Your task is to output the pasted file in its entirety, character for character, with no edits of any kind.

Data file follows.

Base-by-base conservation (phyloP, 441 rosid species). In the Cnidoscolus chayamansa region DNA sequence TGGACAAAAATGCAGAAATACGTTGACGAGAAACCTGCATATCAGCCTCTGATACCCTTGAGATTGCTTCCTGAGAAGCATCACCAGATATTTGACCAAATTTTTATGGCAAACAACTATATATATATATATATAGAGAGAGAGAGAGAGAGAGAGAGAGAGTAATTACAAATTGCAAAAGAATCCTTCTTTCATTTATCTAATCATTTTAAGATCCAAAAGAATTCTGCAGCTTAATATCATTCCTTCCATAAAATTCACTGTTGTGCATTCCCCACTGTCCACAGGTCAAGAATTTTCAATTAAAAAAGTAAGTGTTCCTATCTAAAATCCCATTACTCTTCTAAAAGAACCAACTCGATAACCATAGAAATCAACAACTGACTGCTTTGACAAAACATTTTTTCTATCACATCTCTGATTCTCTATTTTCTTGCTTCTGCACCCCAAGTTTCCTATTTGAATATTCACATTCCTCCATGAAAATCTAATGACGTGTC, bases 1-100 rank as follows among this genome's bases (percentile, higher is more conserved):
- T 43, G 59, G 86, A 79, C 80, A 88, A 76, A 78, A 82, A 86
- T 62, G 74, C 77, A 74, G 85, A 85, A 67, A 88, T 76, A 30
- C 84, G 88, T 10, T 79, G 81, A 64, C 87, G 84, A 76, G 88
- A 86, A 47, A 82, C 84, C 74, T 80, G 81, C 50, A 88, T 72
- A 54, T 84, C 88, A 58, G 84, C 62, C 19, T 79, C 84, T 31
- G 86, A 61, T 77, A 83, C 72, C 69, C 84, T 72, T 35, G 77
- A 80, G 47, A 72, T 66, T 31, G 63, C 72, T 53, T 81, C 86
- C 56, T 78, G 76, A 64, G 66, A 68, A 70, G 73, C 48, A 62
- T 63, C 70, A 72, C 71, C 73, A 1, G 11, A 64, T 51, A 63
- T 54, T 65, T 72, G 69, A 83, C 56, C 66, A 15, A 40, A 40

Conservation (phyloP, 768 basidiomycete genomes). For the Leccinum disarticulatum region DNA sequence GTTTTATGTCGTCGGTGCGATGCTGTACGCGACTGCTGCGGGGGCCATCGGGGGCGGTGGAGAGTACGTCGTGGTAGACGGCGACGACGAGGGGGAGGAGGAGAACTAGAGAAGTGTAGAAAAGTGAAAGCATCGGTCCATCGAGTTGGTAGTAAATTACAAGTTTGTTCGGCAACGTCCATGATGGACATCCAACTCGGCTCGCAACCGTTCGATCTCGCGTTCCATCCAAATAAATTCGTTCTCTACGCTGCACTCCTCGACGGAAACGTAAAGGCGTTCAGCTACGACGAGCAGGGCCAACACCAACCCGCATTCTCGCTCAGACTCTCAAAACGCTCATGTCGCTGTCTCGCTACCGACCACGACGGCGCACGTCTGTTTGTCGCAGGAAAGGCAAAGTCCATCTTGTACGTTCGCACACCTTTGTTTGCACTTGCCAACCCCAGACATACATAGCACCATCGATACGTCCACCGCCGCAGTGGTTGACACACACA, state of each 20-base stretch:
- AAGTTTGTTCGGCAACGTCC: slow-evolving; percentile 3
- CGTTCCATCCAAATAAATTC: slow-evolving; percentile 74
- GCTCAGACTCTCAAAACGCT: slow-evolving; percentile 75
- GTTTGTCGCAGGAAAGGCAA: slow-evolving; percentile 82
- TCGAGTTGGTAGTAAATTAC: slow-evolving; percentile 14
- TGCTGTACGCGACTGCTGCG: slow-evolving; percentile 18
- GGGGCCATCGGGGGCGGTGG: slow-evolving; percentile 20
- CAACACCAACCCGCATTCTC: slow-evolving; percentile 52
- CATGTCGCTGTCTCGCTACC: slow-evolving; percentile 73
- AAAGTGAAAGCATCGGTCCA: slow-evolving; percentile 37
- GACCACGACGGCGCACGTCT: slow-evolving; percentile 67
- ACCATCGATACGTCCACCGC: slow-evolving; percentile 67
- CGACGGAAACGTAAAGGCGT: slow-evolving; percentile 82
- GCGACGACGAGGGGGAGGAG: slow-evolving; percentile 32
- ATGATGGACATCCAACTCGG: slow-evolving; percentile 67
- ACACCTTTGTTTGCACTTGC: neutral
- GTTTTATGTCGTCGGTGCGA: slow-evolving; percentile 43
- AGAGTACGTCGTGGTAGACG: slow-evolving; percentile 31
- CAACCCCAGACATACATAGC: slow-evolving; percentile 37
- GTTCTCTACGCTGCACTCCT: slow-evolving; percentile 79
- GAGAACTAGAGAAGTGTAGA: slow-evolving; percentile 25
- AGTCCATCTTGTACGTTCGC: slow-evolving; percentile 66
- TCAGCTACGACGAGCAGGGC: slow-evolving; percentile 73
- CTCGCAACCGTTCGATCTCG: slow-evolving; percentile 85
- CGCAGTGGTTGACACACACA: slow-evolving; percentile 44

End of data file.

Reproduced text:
Base-by-base conservation (phyloP, 441 rosid species). In the Cnidoscolus chayamansa region DNA sequence TGGACAAAAATGCAGAAATACGTTGACGAGAAACCTGCATATCAGCCTCTGATACCCTTGAGATTGCTTCCTGAGAAGCATCACCAGATATTTGACCAAATTTTTATGGCAAACAACTATATATATATATATATAGAGAGAGAGAGAGAGAGAGAGAGAGAGTAATTACAAATTGCAAAAGAATCCTTCTTTCATTTATCTAATCATTTTAAGATCCAAAAGAATTCTGCAGCTTAATATCATTCCTTCCATAAAATTCACTGTTGTGCATTCCCCACTGTCCACAGGTCAAGAATTTTCAATTAAAAAAGTAAGTGTTCCTATCTAAAATCCCATTACTCTTCTAAAAGAACCAACTCGATAACCATAGAAATCAACAACTGACTGCTTTGACAAAACATTTTTTCTATCACATCTCTGATTCTCTATTTTCTTGCTTCTGCACCCCAAGTTTCCTATTTGAATATTCACATTCCTCCATGAAAATCTAATGACGTGTC, bases 1-100 rank as follows among this genome's bases (percentile, higher is more conserved):
- T 43, G 59, G 86, A 79, C 80, A 88, A 76, A 78, A 82, A 86
- T 62, G 74, C 77, A 74, G 85, A 85, A 67, A 88, T 76, A 30
- C 84, G 88, T 10, T 79, G 81, A 64, C 87, G 84, A 76, G 88
- A 86, A 47, A 82, C 84, C 74, T 80, G 81, C 50, A 88, T 72
- A 54, T 84, C 88, A 58, G 84, C 62, C 19, T 79, C 84, T 31
- G 86, A 61, T 77, A 83, C 72, C 69, C 84, T 72, T 35, G 77
- A 80, G 47, A 72, T 66, T 31, G 63, C 72, T 53, T 81, C 86
- C 56, T 78, G 76, A 64, G 66, A 68, A 70, G 73, C 48, A 62
- T 63, C 70, A 72, C 71, C 73, A 1, G 11, A 64, T 51, A 63
- T 54, T 65, T 72, G 69, A 83, C 56, C 66, A 15, A 40, A 40

Conservation (phyloP, 768 basidiomycete genomes). For the Leccinum disarticulatum region DNA sequence GTTTTATGTCGTCGGTGCGATGCTGTACGCGACTGCTGCGGGGGCCATCGGGGGCGGTGGAGAGTACGTCGTGGTAGACGGCGACGACGAGGGGGAGGAGGAGAACTAGAGAAGTGTAGAAAAGTGAAAGCATCGGTCCATCGAGTTGGTAGTAAATTACAAGTTTGTTCGGCAACGTCCATGATGGACATCCAACTCGGCTCGCAACCGTTCGATCTCGCGTTCCATCCAAATAAATTCGTTCTCTACGCTGCACTCCTCGACGGAAACGTAAAGGCGTTCAGCTACGACGAGCAGGGCCAACACCAACCCGCATTCTCGCTCAGACTCTCAAAACGCTCATGTCGCTGTCTCGCTACCGACCACGACGGCGCACGTCTGTTTGTCGCAGGAAAGGCAAAGTCCATCTTGTACGTTCGCACACCTTTGTTTGCACTTGCCAACCCCAGACATACATAGCACCATCGATACGTCCACCGCCGCAGTGGTTGACACACACA, state of each 20-base stretch:
- AAGTTTGTTCGGCAACGTCC: slow-evolving; percentile 3
- CGTTCCATCCAAATAAATTC: slow-evolving; percentile 74
- GCTCAGACTCTCAAAACGCT: slow-evolving; percentile 75
- GTTTGTCGCAGGAAAGGCAA: slow-evolving; percentile 82
- TCGAGTTGGTAGTAAATTAC: slow-evolving; percentile 14
- TGCTGTACGCGACTGCTGCG: slow-evolving; percentile 18
- GGGGCCATCGGGGGCGGTGG: slow-evolving; percentile 20
- CAACACCAACCCGCATTCTC: slow-evolving; percentile 52
- CATGTCGCTGTCTCGCTACC: slow-evolving; percentile 73
- AAAGTGAAAGCATCGGTCCA: slow-evolving; percentile 37
- GACCACGACGGCGCACGTCT: slow-evolving; percentile 67
- ACCATCGATACGTCCACCGC: slow-evolving; percentile 67
- CGACGGAAACGTAAAGGCGT: slow-evolving; percentile 82
- GCGACGACGAGGGGGAGGAG: slow-evolving; percentile 32
- ATGATGGACATCCAACTCGG: slow-evolving; percentile 67
- ACACCTTTGTTTGCACTTGC: neutral
- GTTTTATGTCGTCGGTGCGA: slow-evolving; percentile 43
- AGAGTACGTCGTGGTAGACG: slow-evolving; percentile 31
- CAACCCCAGACATACATAGC: slow-evolving; percentile 37
- GTTCTCTACGCTGCACTCCT: slow-evolving; percentile 79
- GAGAACTAGAGAAGTGTAGA: slow-evolving; percentile 25
- AGTCCATCTTGTACGTTCGC: slow-evolving; percentile 66
- TCAGCTACGACGAGCAGGGC: slow-evolving; percentile 73
- CTCGCAACCGTTCGATCTCG: slow-evolving; percentile 85
- CGCAGTGGTTGACACACACA: slow-evolving; percentile 44